Haven’t talked about the massive Volkswagen diesel fraud much on this blog. Just don’t have enough time to cover every business fiasco. Time for a brief recap of the financial cost of the cheating mess.
Here is a fast tour from the guilty plea in 2017 to the latest estimate of total costs in 2019.
3/10/17 – Wall Street Journal – Volkswagen Pleads Guilty to Criminal Charges in Emissions-Cheating Scandal. Good recap of the VW confession:
- Guilty plea to criminal charges of conspiracy to defraud U.S., wire fraud, violations of Clean Air Act, and obstruction of justice.
- $2.8B criminal fine
- $1.5B civil fine
- Typical plea agreement would prohibit claiming any of those fines as a tax deduction, thus those are after tax amounts
- $20B total estimated cost in U.S. alone
- VW admitted a decade long conspiracy
- 600,000 vehicles on the road in US had software that would evade emissions monitoring during a test
- 7 VW executives have been indicted personally; if I understand the article’s phrasing correctly, one is awaiting sentencing after a guilty plea, one is in custody awaiting trial (apparently no bail), and five are living in Germany with uncertainty whether the long arm of US law will be able to reach them.
9/29/17 – Wall Street Journal – Volkswagen Takes New $2.9 Billion Hit From Diesel Scandal – Just to be clear, that $2.94B is the new charge to expenses just for the quarter. The total reserve is $29.67B according to the article. Graph in the article says cash outflow was $3B in 2016, $5B in first quarter of 2017, and another $7B in the second quarter.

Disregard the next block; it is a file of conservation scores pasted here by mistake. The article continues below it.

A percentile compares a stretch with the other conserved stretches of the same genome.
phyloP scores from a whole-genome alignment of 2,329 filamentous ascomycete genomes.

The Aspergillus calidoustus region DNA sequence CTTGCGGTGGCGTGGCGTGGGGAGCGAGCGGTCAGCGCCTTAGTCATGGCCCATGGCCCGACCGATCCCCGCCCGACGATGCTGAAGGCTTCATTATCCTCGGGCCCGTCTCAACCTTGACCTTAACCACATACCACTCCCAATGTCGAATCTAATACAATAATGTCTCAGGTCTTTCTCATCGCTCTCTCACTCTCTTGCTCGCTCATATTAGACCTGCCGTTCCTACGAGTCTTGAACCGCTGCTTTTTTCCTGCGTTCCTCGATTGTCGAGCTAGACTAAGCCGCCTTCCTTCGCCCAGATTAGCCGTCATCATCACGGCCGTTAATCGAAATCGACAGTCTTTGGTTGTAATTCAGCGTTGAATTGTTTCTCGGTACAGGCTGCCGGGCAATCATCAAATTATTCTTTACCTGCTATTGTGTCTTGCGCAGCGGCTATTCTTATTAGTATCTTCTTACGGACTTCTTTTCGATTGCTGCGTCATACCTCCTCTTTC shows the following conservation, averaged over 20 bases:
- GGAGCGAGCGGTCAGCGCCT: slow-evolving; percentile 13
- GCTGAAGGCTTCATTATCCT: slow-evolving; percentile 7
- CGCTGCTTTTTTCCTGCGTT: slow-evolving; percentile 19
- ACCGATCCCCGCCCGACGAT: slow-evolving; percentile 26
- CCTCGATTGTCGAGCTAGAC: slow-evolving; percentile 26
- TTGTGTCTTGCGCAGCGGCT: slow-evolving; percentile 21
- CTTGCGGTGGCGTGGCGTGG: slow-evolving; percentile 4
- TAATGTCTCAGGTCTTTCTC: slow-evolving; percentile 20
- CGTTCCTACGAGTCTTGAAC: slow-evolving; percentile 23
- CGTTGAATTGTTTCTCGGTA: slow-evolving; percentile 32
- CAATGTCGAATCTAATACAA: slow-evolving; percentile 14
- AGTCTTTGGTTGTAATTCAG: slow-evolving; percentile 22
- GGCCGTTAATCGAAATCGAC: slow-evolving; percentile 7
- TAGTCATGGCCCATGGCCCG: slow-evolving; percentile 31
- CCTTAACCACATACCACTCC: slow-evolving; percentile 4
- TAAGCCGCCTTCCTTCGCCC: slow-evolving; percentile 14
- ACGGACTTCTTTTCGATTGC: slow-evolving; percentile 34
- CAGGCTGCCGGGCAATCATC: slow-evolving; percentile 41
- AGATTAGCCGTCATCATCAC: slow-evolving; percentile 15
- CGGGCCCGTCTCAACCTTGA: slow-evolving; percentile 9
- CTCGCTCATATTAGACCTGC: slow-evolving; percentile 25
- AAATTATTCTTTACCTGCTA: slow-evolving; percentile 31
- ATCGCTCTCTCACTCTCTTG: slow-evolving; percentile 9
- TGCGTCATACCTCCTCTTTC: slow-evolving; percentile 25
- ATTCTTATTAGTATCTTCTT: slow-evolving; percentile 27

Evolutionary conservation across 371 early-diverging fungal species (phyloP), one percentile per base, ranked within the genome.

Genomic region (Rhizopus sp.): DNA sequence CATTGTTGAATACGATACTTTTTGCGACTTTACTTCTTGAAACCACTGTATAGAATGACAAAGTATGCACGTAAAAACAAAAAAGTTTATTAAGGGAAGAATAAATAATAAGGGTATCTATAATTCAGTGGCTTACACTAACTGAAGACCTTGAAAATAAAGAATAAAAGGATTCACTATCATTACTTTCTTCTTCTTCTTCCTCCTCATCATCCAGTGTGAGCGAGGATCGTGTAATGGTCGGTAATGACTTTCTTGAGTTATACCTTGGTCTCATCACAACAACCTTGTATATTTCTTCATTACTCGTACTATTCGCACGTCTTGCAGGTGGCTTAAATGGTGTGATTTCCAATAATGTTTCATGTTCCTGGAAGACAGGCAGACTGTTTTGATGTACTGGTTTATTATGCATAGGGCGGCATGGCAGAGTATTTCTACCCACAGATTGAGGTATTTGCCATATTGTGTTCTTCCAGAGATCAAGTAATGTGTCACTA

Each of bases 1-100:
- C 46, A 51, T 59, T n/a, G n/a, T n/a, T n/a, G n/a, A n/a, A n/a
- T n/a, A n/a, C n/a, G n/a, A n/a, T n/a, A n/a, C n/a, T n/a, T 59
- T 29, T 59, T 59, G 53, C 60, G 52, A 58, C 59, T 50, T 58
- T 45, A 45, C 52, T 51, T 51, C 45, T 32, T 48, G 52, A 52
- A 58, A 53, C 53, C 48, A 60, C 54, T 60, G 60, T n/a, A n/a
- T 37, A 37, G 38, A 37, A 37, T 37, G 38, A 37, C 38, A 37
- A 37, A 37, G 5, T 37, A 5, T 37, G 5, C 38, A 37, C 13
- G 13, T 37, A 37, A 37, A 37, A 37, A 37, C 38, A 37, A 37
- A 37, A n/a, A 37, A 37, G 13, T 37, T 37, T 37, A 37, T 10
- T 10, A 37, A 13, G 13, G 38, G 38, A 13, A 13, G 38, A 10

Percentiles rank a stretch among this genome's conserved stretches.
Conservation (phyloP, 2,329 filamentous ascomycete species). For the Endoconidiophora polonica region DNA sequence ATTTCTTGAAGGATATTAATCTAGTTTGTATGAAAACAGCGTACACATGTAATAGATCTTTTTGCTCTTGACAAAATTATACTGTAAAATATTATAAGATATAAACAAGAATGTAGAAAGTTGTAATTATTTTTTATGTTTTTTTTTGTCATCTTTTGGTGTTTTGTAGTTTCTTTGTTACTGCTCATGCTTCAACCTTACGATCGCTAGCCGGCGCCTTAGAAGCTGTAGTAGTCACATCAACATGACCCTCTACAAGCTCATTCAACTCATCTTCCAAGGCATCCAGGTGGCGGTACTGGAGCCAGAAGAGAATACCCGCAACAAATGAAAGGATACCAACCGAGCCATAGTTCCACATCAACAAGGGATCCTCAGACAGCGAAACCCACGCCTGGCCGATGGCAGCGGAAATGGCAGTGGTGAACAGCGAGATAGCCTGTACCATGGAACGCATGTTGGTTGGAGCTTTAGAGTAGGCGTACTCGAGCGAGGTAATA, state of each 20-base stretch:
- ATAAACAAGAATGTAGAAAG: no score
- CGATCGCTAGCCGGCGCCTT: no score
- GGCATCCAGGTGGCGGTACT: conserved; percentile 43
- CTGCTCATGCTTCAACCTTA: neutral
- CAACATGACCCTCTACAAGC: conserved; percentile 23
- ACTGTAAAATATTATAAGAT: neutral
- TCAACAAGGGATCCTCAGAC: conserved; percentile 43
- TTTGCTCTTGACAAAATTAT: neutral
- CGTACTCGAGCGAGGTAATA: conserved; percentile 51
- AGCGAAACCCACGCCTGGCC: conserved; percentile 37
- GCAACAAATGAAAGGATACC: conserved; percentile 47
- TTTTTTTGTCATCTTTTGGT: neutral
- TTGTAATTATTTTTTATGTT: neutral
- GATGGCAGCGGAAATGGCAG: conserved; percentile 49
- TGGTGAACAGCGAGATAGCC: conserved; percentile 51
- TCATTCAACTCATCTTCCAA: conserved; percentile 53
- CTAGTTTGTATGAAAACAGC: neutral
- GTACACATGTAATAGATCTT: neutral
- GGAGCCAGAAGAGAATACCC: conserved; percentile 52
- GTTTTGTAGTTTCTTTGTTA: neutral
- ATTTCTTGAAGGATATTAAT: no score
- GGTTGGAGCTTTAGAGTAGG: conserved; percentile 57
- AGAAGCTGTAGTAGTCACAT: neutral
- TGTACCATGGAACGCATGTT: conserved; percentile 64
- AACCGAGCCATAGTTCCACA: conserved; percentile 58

5/2/19 – Wards Auto – Volkswagen’s Dieselgate Costs Top $33.6 Billion – Additional charge of $1.1B in the first quarter brings the total cost for the diesel fiasco to $33.6B.
For context, article says the operating profit (before interest and taxes, i.e. EBIT) was $4.4B in first quarter of 2019 and $4.7B in first quarter of 2018.
Average the current and prior year quarter’s gives an average of $4.55B a quarter. Annualized that suggests the annual EBIT is about $18.2B a year.
So the faking of diesel engine performance has blown about 1.8 years of EBIT, or one year 10 months worth of earnings before interest and taxes. It is just my opinion, but it seems to me stockholders ought to be furious at the waste of their equity.
9/24/19 – Wall Street Journal – The Long-Term Cost of Volkswagen’s Emissions Scandal – Total cumulative provision is reported at $33B, a slight decline in the last two quarters.
Article lists the following costs by year:
- €16.2 – 2015
- €5.2 – 2016
- €3.2 – 2017
- €3.2 – 2018
- €1.0 – 2019
- €28.8 – subtotal of above
- €30.0 – approximate total reserve
Those amounts do not include any provision for lawsuits by investors in the US and Canada claiming €9.6B as compensation for damages.